All patient rooms face east, and each opens generously into an adjacent garden room formed by a steel trellis structure (figures 6 and 7). The rather exposed location of these decks and gardens next to a semipublic hospital access road less than six meters away is ameliorated by the climbing plants that have begun to grow on the trellises. Residential in scale and character, these garden rooms are connected by a wide deck which itself is protected from rain and wind by glazed vertical side panels and a glazed roof above. Exterior plants and water surfaces are illuminated at night, significantly enhancing the possibilities for use throughout the year and blocking the patient's view into black emptiness after dark (figure 8). Some of the built-in furnishings and couches were designed by the architect and fabricated in the hospital workshops.

Special attention was given to interior circulation realms. About half of the main hall is a single-loaded corridor, where the spaces between the structural supports have been purposefully developed into alcoves, allowing either for a temporary retreat from activity or for quiet conversation among members of a small group (figure 9). From here, too, there are views into an exterior green space, this one facing west and feeling like a private courtyard garden.

Located at the quiet end of the ward, the Room of Sound has special meaning for patients, friends and family, as well as staff. Purposefully avoiding the expressed character of a chapel, the space is nonetheless intended as “a world apart” and highly contemplative in nature (figure 10). A narrow band of light separates the acacia wood floor surface from the walls. The walls themselves are made of soft batik-dyed orange fabric and curve gently, in a way perhaps reminiscent of a womb. The suspended ceiling plane is made of jointless stretched film upon which moving clouds and the daylight spectrum of colors can be projected. Several flat loudspeakers hidden behind the wall fabric can create soothing soundscapes, further enhancing the wide range of positive moods. Curved glass panes offer views of a small meditative garden, where the gentle flow of spring water flows from a rock into simple reflective water basin. A small sculpture inside the window invites silent meditation (figure 11).

In the Bathing Room the focus is on feeling and seeing. Conveniently located roughly in the middle of the ward, this space distinguishes itself radically from any other institutional bathroom this author has ever seen before (figure 12). The rectangular volume of the space is softened by an inner curved wall which elegantly hides cabinets and a sink, while providing a glow of indirect lighting for the space. Reminiscent of a wellness spa rather than the ward of a hospital, the bath contains a tub that features water jets and small light sources incorporated into its inner lining, as well as a “rain shower” and infrared lights that offer additional warmth to the bather. On the wall across from the tub is a large-scale screen upon which a variety of soothing videos, typically of water or landscape scenes, can be projected.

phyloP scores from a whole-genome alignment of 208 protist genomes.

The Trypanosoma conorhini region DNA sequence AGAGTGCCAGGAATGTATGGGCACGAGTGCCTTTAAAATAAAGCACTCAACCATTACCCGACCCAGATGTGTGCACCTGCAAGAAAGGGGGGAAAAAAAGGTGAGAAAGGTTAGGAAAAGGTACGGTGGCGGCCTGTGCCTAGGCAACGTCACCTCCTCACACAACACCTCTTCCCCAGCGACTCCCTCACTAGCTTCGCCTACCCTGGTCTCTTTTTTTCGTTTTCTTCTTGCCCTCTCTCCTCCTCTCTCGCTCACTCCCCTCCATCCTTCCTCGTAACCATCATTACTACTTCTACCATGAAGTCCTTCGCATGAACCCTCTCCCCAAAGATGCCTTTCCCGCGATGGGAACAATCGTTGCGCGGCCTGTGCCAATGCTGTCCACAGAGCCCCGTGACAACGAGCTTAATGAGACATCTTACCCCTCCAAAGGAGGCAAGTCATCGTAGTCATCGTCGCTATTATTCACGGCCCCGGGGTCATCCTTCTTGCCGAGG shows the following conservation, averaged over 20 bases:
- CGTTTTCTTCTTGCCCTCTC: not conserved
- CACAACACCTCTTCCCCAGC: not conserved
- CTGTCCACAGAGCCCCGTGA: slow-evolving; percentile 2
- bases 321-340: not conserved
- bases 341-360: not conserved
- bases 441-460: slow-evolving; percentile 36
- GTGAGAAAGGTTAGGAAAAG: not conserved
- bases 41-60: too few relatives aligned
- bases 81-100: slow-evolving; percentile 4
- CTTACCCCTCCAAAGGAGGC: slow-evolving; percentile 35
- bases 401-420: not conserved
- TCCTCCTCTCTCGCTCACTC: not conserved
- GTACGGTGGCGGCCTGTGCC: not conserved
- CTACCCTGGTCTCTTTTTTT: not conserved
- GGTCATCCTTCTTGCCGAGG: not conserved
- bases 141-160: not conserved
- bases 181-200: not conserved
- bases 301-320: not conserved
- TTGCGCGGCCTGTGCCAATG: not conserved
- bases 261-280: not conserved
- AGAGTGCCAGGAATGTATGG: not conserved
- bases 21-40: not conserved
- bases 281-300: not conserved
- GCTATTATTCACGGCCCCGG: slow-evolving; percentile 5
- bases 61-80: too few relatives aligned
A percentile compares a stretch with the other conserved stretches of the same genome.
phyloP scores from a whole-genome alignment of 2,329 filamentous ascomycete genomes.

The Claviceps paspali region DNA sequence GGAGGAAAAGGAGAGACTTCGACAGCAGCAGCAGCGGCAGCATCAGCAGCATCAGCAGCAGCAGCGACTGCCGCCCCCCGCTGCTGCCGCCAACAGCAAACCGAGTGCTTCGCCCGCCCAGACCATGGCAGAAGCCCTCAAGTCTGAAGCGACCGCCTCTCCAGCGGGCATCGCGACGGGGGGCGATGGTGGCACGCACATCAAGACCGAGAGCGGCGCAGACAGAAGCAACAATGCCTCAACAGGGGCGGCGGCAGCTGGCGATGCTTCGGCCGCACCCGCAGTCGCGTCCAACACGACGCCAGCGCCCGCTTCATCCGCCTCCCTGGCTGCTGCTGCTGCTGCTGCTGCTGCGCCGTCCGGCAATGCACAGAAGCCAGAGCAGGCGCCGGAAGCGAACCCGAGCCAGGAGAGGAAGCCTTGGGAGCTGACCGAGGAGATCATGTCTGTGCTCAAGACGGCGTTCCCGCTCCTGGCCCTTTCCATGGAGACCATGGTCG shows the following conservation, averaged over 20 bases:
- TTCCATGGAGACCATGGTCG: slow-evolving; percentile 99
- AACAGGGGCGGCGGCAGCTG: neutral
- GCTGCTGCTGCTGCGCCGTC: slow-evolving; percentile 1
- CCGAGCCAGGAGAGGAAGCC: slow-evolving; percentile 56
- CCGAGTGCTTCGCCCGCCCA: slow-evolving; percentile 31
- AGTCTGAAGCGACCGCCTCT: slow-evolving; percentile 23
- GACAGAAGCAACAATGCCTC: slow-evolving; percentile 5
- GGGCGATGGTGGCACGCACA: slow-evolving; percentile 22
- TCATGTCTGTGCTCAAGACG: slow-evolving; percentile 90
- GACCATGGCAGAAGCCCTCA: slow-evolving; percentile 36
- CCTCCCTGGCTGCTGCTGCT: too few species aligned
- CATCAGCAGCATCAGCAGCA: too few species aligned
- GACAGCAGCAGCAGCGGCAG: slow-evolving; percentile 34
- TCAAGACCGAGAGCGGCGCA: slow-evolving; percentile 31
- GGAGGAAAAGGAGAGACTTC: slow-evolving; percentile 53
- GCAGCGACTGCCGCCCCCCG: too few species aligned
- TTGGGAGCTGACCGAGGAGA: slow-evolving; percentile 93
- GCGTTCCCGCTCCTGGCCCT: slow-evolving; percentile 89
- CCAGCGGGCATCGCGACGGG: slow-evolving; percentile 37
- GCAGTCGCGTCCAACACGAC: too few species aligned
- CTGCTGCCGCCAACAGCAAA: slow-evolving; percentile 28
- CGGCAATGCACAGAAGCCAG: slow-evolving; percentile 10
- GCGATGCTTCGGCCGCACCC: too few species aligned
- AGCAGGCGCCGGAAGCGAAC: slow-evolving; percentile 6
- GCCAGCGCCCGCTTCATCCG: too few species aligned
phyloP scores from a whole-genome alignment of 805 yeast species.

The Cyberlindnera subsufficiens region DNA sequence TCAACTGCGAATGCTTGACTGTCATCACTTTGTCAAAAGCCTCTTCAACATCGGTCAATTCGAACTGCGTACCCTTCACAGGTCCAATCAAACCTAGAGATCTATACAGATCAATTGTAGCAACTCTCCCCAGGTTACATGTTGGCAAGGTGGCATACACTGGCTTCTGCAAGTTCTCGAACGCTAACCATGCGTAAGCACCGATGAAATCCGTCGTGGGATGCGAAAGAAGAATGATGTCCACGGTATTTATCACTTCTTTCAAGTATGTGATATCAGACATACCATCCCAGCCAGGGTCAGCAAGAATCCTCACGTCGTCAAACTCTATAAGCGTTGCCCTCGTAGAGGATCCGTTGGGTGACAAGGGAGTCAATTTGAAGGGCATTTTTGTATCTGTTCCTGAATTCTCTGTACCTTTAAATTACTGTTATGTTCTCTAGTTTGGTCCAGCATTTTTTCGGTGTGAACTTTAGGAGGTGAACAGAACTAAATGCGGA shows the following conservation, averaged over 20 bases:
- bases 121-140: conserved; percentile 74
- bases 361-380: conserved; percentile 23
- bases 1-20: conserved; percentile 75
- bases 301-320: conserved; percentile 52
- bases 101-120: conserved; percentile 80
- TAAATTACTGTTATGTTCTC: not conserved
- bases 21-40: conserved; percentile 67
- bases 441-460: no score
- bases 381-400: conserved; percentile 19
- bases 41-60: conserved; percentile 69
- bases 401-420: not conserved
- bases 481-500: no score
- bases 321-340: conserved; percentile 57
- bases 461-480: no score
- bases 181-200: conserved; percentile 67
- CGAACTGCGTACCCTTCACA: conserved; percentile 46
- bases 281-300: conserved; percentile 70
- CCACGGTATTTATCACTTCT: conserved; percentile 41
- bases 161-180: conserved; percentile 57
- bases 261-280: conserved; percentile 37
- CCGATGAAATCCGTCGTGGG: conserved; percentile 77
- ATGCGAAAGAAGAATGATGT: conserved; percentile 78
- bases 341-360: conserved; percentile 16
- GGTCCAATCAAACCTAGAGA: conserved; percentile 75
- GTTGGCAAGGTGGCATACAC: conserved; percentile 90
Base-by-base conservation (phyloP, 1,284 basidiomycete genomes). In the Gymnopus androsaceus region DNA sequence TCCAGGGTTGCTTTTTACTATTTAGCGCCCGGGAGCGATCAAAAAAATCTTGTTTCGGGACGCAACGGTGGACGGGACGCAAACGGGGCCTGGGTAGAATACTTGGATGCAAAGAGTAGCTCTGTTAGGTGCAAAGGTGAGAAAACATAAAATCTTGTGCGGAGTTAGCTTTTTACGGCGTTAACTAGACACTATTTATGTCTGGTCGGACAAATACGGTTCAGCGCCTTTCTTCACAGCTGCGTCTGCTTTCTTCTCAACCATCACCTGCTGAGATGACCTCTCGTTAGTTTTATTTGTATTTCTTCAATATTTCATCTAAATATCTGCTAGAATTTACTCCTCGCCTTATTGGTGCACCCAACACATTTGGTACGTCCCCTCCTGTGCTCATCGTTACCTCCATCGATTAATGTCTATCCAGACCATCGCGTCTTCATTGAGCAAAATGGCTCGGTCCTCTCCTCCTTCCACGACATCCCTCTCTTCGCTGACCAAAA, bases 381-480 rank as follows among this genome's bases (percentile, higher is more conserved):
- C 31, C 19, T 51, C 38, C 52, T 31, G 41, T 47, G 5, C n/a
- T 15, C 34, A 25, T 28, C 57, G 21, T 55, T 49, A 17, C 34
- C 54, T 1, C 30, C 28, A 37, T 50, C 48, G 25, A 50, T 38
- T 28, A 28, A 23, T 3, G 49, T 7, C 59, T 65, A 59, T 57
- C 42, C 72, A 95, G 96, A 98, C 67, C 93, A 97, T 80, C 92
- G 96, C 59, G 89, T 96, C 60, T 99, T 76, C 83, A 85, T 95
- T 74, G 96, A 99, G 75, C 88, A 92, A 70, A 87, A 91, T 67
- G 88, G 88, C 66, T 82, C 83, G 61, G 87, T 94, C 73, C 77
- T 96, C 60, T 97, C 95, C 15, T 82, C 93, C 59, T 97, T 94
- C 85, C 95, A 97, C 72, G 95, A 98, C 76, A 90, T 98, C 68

To further enhance the experience of this bathing event, the ceiling is dotted with tiny, sparkling, star-like lights, the color of which can be adjusted to the patient's wishes. There is also a stereo to support the mood with appropriate music, as well as provisions for aromatherapy to compensate for the smell of necrotic flesh. Feeling via the skin, for example the flow of water on one's body, is not only a joyful and relaxing sense perception, but a sensation that can be experienced up until the very end.

After visiting the palliative care center at the university hospital in Göttingen, there is only one question left: if it is possible to do so much architecturally to offer a mood of nurturing support here, then why can it not be done in other settings for persons at the end-of-life, and even on other hospital wards? HD

Acknowledgements

The author wishes to thank Dirk Eggebrecht, Dipl. Psych., staff member of the Palliative Care Unit at Universitatsmedizin Göttingen, and Michael Timm, Dipl.Ing., of bmp architekten, both of whom gave generously of their time to share insights into patient and staff needs, as well as considerations about the design of this facility.

Susanne Siepl-Coates is Professor of Architecture at Kansas State University.

For further information, e-mail scoates@ksu.edu.

Suggested Reading

  1. bmp Architekten. Palliativzentrum Universitátsklinikum Göttingen. Brochure on the occasion of the “2007 Tag der Architektur, Niedersachsen.”

Healthcare Design 2009 October;9(10):30-37